A Further Jab To The 'Smash And Grab' Adjudication?

S&T (UK) Limited v Grove Developments Limited [2018] EWCA Civ 2448


In our edition of the HTML last April we reported on the decision in the Technology and Construction Court, which signified the ability for employers to bring separate (counter) adjudications to decide the true value of an amount due where there is either no Payment/Pay Less Notice, which in turn signified a potential reduction in the amount of "smash and grab" adjudications.

The matter was heard on appeal in November and the original decision of the TCC was upheld in respect of each of the three issues raised by way of S&T's appeal. Dealing now with these three issues:

Court Judgment:

Pay Less Notices:

The Court ratified Coulson J's (as he then was) reasoning. In doing so it confirmed that the test to be applied to the proper construction of such notices under the Construction Act 1996 (as amended) is how a reasonable recipient would have understood the notice. Thus, if a reasonable recipient of a notice (which only complied because it referred back to documents previously sent but were not reattached) would have understood what was in actual fact being referred to, the notice would be deemed to be valid Pay Less Notice.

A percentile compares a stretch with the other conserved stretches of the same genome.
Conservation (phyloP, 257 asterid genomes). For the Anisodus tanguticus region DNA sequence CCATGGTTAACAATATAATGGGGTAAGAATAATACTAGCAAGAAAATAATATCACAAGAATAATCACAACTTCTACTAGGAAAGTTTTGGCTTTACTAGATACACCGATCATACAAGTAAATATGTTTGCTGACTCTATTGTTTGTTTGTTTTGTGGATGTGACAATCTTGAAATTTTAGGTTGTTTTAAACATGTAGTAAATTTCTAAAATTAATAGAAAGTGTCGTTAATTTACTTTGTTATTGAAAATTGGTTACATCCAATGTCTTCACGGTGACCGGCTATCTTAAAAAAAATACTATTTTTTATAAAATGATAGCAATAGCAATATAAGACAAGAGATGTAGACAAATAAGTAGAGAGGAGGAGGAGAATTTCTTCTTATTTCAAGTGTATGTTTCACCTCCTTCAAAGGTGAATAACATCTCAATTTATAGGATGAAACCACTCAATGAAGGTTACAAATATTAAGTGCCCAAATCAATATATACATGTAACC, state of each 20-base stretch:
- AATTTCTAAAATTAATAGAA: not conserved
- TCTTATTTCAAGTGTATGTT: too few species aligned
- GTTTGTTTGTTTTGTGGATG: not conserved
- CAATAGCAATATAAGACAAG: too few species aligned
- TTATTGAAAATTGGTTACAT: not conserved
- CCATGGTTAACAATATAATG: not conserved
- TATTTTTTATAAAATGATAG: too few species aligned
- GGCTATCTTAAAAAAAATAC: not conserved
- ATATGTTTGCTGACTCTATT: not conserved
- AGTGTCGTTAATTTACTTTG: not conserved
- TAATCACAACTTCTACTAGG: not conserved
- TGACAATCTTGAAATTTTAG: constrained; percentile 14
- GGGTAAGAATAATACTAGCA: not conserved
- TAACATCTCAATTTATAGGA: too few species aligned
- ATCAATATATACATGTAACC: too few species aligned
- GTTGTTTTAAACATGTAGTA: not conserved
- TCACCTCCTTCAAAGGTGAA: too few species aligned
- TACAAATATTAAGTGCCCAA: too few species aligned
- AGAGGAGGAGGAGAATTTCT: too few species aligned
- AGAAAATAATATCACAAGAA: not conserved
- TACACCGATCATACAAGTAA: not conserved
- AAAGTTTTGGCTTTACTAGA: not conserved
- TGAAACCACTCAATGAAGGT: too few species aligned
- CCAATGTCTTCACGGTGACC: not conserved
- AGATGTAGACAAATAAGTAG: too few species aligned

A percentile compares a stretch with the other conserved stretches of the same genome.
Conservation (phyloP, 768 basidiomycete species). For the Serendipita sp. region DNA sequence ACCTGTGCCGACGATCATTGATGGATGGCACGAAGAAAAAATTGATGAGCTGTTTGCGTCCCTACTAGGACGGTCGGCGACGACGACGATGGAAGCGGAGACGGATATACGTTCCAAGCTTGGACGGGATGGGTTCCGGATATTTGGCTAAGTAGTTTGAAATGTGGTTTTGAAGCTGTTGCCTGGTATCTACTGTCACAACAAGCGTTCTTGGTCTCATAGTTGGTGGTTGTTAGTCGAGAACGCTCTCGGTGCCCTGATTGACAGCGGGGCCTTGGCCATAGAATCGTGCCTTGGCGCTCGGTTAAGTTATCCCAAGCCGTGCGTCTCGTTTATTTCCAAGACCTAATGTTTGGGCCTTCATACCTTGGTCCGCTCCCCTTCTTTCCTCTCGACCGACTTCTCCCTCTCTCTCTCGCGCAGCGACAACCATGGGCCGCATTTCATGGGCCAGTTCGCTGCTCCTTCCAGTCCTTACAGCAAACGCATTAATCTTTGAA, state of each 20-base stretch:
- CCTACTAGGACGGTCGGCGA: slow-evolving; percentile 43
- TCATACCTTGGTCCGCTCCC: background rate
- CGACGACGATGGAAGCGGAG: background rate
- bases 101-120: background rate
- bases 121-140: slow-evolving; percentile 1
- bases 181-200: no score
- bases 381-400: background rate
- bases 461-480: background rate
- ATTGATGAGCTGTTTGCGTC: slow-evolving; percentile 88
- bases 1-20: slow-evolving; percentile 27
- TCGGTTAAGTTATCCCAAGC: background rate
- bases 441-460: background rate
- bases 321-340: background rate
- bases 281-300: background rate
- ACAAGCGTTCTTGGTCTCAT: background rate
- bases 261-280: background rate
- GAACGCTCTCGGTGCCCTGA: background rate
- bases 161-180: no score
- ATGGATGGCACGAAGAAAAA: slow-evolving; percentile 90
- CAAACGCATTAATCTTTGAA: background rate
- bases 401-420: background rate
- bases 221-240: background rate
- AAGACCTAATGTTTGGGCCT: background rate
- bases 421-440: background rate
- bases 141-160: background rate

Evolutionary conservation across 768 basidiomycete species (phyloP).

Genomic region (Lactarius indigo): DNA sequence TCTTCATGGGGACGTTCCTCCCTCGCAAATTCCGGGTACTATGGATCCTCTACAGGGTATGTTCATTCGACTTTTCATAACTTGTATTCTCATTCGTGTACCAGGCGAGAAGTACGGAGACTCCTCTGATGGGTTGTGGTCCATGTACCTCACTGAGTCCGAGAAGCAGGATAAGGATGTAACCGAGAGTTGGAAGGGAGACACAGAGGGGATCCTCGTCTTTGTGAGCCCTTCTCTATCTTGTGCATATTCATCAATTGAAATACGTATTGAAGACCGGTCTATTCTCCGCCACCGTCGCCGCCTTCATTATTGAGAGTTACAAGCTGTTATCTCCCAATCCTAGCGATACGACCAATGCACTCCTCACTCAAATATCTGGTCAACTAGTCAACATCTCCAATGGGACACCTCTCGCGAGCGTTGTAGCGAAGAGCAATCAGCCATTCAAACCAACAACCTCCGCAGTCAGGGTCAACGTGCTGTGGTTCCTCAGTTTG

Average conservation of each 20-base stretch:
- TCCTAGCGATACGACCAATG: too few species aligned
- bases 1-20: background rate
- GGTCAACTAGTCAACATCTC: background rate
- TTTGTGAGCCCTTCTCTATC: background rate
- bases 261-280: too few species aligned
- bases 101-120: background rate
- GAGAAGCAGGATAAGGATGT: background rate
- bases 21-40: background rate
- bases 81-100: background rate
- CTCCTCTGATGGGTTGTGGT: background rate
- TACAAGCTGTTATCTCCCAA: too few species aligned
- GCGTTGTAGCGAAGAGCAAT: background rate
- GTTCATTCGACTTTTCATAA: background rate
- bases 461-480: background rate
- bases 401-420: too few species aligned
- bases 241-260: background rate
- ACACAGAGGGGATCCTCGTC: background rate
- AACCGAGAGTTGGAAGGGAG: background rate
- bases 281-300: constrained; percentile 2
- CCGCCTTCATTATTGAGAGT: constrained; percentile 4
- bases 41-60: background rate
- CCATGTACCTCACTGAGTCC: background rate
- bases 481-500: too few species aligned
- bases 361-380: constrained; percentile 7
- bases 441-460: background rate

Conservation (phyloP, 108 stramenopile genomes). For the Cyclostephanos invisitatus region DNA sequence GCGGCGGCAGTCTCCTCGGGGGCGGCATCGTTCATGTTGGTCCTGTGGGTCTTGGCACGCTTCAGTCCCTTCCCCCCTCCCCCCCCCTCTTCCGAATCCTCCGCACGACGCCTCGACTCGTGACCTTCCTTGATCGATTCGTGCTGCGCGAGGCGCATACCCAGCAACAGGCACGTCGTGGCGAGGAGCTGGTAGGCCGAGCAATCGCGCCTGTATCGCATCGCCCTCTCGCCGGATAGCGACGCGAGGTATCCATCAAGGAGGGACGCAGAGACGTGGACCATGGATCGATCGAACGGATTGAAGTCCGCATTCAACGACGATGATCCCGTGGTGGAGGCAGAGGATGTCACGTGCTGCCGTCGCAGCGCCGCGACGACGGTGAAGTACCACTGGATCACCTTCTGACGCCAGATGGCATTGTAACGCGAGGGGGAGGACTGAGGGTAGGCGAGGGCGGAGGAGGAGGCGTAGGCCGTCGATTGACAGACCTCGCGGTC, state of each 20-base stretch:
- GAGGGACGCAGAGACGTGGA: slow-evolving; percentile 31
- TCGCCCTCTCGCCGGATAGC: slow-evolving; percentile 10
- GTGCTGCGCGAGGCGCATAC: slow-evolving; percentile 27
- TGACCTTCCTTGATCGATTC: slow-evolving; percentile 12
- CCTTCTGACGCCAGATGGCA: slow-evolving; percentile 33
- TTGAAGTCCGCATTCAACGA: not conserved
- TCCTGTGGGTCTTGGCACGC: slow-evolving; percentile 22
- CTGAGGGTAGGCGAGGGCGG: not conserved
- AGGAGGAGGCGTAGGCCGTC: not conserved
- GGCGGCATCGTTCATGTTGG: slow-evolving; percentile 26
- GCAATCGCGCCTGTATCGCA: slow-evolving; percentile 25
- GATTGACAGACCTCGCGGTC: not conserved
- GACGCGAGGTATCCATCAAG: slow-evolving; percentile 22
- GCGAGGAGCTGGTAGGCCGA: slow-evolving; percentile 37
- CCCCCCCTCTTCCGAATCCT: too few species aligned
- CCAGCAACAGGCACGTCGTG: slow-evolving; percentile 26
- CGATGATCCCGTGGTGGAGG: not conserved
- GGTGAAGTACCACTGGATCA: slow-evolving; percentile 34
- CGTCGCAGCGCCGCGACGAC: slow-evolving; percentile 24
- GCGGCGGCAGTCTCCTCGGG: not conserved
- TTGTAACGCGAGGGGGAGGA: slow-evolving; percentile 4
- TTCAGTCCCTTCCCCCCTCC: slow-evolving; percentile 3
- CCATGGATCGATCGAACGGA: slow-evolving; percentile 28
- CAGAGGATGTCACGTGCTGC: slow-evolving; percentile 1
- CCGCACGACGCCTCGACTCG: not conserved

"True value" adjudications:

The Court of Appeal upheld the first instance judgment, considering the six reasons why Grove was entitled to bring a separate adjudication to determine the correct value of their interim application, even if it was being argued there was no valid Pay Less Notice. The six reasons provided were:

Courts and adjudicators have the power to open up, review and revise sums shown as due in interim applications in any case where the interim application determines what is payable Under section 108(1) of the Construction Act (as amended) and paragraph 20 of the Scheme (as amended) there is no limit on the nature of disputes which either party may refer to adjudication. A distinction is made between a dispute about the sum which must be paid ("notified sum") and the true valuation of the work done. These raise different disputes. The "sum due" (clause 4.7) is different from the "sum stated as due" (clause 4.9). Section 4 of the contract in its entirety is designed to achieve payment of the true sum which is due under clause 4.7. The idea that an employer has the right to adjudicate over the true value of an interim payment is fair...

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